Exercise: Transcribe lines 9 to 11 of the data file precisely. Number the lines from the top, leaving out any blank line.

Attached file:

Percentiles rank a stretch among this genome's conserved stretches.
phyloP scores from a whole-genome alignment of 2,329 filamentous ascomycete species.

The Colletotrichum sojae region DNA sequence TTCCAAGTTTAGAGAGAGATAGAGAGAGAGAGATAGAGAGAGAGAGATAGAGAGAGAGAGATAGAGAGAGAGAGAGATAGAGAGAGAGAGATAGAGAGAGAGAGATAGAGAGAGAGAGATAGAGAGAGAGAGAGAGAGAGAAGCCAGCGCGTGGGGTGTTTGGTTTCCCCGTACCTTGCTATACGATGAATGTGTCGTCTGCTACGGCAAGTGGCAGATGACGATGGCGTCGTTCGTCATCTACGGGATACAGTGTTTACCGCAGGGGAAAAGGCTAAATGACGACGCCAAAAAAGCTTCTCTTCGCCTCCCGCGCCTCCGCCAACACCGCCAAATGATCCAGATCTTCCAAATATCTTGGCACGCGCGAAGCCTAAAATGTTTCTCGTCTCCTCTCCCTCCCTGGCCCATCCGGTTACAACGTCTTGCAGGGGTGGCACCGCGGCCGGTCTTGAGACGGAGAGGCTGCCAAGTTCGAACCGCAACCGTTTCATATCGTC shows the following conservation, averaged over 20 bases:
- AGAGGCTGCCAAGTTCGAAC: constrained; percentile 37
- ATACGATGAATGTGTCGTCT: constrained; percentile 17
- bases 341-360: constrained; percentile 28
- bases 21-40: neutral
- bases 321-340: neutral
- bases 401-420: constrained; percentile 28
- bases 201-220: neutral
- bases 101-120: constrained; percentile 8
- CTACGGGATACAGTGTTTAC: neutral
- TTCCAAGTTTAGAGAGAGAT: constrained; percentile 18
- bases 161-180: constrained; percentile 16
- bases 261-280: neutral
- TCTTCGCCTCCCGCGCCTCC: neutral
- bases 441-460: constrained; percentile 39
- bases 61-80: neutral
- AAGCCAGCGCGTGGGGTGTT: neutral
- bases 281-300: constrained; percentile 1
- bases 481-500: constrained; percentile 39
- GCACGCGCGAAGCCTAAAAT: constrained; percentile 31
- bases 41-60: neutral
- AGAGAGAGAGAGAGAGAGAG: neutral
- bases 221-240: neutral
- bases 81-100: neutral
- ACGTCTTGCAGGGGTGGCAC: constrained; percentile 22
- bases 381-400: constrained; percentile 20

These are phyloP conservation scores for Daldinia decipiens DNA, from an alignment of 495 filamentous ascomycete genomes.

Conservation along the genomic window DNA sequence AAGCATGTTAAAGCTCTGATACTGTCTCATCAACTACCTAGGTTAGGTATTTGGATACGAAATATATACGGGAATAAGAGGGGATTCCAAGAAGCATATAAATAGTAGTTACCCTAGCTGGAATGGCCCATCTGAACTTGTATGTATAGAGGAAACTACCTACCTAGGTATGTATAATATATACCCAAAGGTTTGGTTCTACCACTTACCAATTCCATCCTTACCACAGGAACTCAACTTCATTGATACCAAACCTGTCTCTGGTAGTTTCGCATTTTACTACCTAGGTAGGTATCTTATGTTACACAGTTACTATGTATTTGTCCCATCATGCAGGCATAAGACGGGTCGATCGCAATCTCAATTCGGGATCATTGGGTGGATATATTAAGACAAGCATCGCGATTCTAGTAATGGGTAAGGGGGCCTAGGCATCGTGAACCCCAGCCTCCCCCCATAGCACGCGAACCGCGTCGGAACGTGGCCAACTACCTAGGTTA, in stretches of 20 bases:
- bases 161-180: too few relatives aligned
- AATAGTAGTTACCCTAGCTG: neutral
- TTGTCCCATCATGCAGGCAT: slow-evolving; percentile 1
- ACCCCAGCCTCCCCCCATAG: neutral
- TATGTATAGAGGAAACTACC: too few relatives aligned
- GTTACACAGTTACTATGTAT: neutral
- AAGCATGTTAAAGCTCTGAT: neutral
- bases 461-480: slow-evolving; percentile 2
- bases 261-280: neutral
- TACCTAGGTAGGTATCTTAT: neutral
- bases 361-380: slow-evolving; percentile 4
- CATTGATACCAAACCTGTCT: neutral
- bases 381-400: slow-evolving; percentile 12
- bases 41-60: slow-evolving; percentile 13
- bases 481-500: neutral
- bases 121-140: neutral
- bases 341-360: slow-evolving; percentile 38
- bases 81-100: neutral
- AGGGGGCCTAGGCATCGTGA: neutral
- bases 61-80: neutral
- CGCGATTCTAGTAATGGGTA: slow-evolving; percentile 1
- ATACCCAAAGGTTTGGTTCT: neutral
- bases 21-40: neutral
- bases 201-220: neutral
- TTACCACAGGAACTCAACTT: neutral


- bases 401-420: constrained; percentile 28
- bases 201-220: neutral
- bases 101-120: constrained; percentile 8